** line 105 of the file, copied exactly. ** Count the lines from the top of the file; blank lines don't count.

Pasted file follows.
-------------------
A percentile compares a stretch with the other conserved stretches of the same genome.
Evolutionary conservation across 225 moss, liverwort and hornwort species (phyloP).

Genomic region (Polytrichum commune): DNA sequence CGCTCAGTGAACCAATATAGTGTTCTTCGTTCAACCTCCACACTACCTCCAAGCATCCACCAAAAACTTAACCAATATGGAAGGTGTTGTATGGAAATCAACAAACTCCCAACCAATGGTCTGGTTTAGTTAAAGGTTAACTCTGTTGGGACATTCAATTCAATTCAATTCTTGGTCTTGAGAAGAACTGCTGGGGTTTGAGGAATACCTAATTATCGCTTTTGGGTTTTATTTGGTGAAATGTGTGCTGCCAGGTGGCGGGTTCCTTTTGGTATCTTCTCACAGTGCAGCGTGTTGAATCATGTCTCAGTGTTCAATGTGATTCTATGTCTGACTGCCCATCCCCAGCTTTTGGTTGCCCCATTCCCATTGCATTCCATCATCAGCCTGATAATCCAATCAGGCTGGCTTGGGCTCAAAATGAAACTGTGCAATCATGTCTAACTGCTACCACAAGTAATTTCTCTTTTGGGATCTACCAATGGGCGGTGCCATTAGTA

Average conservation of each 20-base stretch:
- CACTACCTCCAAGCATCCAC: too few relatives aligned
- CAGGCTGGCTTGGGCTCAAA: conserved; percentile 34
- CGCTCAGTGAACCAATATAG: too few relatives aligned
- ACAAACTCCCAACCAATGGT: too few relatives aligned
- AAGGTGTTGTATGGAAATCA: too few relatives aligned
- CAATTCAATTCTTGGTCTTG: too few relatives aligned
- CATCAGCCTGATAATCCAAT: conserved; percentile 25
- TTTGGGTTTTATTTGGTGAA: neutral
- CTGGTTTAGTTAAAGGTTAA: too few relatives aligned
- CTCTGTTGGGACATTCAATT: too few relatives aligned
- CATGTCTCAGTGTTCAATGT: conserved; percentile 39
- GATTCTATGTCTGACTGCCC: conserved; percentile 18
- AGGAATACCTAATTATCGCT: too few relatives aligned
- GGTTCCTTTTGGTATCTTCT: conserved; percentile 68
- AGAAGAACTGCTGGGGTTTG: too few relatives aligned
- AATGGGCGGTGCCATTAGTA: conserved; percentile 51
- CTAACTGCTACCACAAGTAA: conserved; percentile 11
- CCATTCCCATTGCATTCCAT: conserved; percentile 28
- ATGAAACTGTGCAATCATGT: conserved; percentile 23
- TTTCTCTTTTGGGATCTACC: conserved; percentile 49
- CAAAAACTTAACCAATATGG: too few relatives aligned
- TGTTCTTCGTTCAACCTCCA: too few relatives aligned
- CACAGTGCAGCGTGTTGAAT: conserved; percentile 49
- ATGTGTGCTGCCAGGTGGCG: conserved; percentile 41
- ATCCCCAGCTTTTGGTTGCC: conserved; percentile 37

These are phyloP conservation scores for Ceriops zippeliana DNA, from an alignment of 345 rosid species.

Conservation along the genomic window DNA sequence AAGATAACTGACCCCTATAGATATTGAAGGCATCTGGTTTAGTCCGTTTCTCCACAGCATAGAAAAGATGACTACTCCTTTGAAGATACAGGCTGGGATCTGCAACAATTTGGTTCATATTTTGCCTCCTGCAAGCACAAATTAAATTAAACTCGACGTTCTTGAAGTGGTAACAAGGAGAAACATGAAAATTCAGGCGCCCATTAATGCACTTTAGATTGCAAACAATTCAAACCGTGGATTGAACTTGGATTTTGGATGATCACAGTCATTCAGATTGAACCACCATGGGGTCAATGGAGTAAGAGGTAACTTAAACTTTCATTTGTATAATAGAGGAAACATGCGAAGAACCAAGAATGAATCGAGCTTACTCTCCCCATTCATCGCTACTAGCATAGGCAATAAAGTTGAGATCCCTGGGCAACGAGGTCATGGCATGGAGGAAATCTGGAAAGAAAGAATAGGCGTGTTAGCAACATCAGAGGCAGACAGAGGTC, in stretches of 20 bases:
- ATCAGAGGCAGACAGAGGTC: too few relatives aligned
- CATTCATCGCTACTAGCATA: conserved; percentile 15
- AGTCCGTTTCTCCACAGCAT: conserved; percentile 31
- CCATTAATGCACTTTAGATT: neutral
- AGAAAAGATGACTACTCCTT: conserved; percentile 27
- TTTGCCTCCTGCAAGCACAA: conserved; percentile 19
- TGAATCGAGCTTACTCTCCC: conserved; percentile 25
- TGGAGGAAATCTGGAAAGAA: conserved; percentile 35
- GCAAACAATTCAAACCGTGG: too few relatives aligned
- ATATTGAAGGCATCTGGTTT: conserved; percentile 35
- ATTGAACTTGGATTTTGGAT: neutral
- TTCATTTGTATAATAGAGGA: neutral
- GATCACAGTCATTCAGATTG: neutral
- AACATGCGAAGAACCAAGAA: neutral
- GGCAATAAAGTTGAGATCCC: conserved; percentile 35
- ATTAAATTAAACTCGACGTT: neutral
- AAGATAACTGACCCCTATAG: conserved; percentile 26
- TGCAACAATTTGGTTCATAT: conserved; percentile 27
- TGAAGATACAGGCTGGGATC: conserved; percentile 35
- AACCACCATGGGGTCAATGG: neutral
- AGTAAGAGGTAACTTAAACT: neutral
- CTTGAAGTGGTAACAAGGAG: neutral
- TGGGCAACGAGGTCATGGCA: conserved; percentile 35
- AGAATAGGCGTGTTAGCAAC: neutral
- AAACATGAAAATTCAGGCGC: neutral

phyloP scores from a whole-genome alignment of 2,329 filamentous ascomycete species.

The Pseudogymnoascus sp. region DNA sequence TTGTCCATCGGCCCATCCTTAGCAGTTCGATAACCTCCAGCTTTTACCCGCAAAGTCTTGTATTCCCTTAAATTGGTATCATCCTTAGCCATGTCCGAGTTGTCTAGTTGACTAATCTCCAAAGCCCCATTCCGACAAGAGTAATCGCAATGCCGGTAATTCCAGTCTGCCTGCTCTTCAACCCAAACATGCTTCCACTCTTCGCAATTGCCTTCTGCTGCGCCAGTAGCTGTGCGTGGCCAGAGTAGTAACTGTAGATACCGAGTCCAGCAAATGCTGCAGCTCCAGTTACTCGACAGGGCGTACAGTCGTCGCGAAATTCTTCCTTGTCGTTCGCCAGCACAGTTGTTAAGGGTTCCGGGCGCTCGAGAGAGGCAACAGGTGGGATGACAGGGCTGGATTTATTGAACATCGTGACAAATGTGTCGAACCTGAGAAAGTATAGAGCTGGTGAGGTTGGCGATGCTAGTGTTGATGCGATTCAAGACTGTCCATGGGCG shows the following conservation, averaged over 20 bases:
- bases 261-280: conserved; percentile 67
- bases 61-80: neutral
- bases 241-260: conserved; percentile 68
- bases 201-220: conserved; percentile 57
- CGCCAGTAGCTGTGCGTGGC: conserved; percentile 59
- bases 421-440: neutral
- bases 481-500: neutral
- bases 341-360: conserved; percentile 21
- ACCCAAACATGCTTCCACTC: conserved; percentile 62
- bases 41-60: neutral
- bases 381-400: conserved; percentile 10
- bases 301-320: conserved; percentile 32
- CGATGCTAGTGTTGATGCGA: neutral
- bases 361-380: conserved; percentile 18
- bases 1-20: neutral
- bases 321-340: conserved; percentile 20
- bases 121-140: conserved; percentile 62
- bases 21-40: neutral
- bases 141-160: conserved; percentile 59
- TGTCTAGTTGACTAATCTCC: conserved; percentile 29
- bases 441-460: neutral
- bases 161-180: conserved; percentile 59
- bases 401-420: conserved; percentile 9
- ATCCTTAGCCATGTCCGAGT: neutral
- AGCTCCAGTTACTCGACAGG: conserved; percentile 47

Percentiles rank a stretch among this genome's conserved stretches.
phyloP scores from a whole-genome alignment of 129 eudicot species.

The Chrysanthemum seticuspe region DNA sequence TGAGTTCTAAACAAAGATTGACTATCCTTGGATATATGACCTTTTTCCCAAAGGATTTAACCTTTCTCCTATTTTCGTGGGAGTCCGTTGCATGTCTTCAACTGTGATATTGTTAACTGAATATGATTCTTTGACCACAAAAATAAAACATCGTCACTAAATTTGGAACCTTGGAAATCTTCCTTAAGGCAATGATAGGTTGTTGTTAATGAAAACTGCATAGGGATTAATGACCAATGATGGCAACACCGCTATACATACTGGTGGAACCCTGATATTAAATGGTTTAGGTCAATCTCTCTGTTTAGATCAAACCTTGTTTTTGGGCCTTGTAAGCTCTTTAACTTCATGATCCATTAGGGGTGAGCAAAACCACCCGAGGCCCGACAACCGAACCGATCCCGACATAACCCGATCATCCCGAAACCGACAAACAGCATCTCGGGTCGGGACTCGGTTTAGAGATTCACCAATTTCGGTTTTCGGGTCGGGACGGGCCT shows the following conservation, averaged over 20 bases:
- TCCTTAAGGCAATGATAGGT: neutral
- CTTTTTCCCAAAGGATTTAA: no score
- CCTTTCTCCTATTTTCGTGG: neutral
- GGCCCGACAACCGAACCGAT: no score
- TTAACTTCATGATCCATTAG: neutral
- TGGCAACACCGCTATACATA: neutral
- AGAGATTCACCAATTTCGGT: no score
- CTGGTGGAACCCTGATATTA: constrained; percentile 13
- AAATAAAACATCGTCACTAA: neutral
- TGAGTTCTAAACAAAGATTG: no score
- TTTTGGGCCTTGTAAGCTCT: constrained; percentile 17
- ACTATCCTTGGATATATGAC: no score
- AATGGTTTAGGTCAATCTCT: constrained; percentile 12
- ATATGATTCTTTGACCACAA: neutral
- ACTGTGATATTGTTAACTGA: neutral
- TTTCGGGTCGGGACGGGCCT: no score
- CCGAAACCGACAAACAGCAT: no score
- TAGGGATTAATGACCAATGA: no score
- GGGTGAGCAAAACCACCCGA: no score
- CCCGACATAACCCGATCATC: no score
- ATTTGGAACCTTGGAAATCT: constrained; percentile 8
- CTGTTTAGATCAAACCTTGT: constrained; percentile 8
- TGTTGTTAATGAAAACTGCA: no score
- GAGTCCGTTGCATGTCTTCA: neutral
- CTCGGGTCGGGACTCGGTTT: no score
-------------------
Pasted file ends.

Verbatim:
- GGGTGAGCAAAACCACCCGA: no score